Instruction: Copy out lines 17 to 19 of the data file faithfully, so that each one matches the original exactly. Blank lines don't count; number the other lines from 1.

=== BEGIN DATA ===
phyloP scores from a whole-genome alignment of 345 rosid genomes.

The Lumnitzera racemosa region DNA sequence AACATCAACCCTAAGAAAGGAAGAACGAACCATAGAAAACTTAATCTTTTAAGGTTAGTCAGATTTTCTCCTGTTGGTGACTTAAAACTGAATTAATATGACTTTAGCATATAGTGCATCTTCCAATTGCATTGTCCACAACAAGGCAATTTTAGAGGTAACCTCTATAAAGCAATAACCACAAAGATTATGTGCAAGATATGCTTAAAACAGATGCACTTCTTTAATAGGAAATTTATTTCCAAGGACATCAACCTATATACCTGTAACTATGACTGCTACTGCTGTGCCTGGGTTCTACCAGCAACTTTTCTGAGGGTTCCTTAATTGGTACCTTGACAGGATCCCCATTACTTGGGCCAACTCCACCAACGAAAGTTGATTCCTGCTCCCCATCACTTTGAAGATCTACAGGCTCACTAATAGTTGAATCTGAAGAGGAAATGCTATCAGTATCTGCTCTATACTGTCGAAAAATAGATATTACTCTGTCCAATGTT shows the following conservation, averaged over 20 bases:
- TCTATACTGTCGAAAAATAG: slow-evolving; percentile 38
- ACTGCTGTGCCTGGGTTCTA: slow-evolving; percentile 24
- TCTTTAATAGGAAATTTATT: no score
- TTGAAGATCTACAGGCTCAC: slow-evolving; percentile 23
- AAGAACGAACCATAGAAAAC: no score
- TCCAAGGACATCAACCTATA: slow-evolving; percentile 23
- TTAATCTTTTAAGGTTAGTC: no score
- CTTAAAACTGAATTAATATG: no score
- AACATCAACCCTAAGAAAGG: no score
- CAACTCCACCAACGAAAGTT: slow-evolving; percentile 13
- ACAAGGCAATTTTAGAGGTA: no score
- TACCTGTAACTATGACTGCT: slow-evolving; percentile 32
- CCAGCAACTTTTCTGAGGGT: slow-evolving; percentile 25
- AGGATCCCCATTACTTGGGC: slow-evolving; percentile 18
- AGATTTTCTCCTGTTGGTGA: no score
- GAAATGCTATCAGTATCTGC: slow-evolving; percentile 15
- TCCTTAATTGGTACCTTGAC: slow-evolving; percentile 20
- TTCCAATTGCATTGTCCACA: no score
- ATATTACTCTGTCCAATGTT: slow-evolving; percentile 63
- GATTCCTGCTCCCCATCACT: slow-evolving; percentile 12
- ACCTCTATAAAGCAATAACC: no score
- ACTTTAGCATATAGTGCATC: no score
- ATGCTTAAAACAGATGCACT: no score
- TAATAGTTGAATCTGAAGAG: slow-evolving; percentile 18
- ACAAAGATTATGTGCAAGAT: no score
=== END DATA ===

- AGATTTTCTCCTGTTGGTGA: no score
- GAAATGCTATCAGTATCTGC: slow-evolving; percentile 15
- TCCTTAATTGGTACCTTGAC: slow-evolving; percentile 20